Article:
'It has been a very tough week, harder than expected' says Mathieu van der Poel after cyclocross World Cup win

Van der Poel fought back from behind to win in the same week his grandfather, Raymond Poulidor, passed away

Mathieu van der Poel wins the Tabor World Cup 2019 (Photo by Luc Claessen/Getty Images)
(Image credit: Getty Images)

Mathieu van der Poel once again stormed to victory in the latest round of the cyclocross World Cup, this time in Tabor, Czech Republic, but said it had been a "very tough week" after his grandfather, Tour de France legend Raymond Poulidor, passed away.

The 24-year-old edged out Belgian Eli Iserbyt, with his compatriot Lars van der Haar coming third. Brit Tom Pidcock finished in 14th, 2-04 down on Van der Poel.

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"I'm glad I won, but it's mentally been a lot harder than expected," Van der Poel said, becoming emotional in his post-race interview with Sporza.

"I had to look for a good feeling for a long time and it was hard for me both mentally and physically. Still I am happy that I continued to fight for an hour. I really wanted to win, especially because Tabor is very special to me."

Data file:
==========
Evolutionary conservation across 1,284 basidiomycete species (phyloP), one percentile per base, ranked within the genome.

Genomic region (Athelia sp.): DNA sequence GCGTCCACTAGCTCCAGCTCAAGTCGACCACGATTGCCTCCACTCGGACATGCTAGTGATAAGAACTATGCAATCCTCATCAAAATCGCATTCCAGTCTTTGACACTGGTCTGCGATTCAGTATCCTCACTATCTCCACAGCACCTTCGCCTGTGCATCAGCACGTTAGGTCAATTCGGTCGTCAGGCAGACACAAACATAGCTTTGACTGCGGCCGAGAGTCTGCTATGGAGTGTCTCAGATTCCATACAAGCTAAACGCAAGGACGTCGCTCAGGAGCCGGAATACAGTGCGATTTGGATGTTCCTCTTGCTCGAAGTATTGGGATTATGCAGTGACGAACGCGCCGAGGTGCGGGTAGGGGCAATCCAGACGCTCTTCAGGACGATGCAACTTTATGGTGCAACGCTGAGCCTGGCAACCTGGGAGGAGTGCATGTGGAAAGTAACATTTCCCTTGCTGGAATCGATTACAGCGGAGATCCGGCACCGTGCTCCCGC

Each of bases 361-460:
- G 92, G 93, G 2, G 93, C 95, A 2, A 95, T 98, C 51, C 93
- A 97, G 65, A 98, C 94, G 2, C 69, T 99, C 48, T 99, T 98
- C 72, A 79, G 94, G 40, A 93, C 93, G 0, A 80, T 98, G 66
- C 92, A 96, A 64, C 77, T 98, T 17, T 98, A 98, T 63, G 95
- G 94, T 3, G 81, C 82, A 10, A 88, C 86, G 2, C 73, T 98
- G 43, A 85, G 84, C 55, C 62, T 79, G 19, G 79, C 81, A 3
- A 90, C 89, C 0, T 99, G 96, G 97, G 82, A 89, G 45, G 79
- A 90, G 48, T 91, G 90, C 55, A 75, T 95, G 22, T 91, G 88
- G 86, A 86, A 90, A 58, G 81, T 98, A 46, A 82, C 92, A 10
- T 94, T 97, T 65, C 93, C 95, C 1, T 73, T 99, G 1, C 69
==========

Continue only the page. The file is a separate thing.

When Van der Poel became CX world champion in 2015 and European champion in 2017, he did so in Tabor. This time around, he had to fight hard for the victory.

Not only did the young Dutchman have a third-row start position, he got himself stuck in the pack while his rivals surged ahead up front. After bridging across to riders up ahead, Van der Poel then faded again, at one point being 30 seconds behind the leaders.

However, he soon made his way to the front and attacked on the final climb to take the win.

"I didn't get the victory as a gift," Van der Poel said. "It took a lot of effort to get to the front and [my rivals] put a lot of pressure on me. When I joined the front, I already felt it had to be played on the final lap. Yes, this is one to be framed."

After finishing runner-up to Van der Poel, Iserbyt said: "What a race today! Happy with silver but big respect for Mathieu, performing after a hard week shows what kind of a winner he is!"

Poulidor passed away on Wednesday November 13 at the age of 83, with the cycling world paying tribute to a monumental figure of the sport.

The Frenchman had been hospitalised in October with fatigue and suffering from heart issues, reportedly having been unwell since his summer VIP job at the Tour de France.

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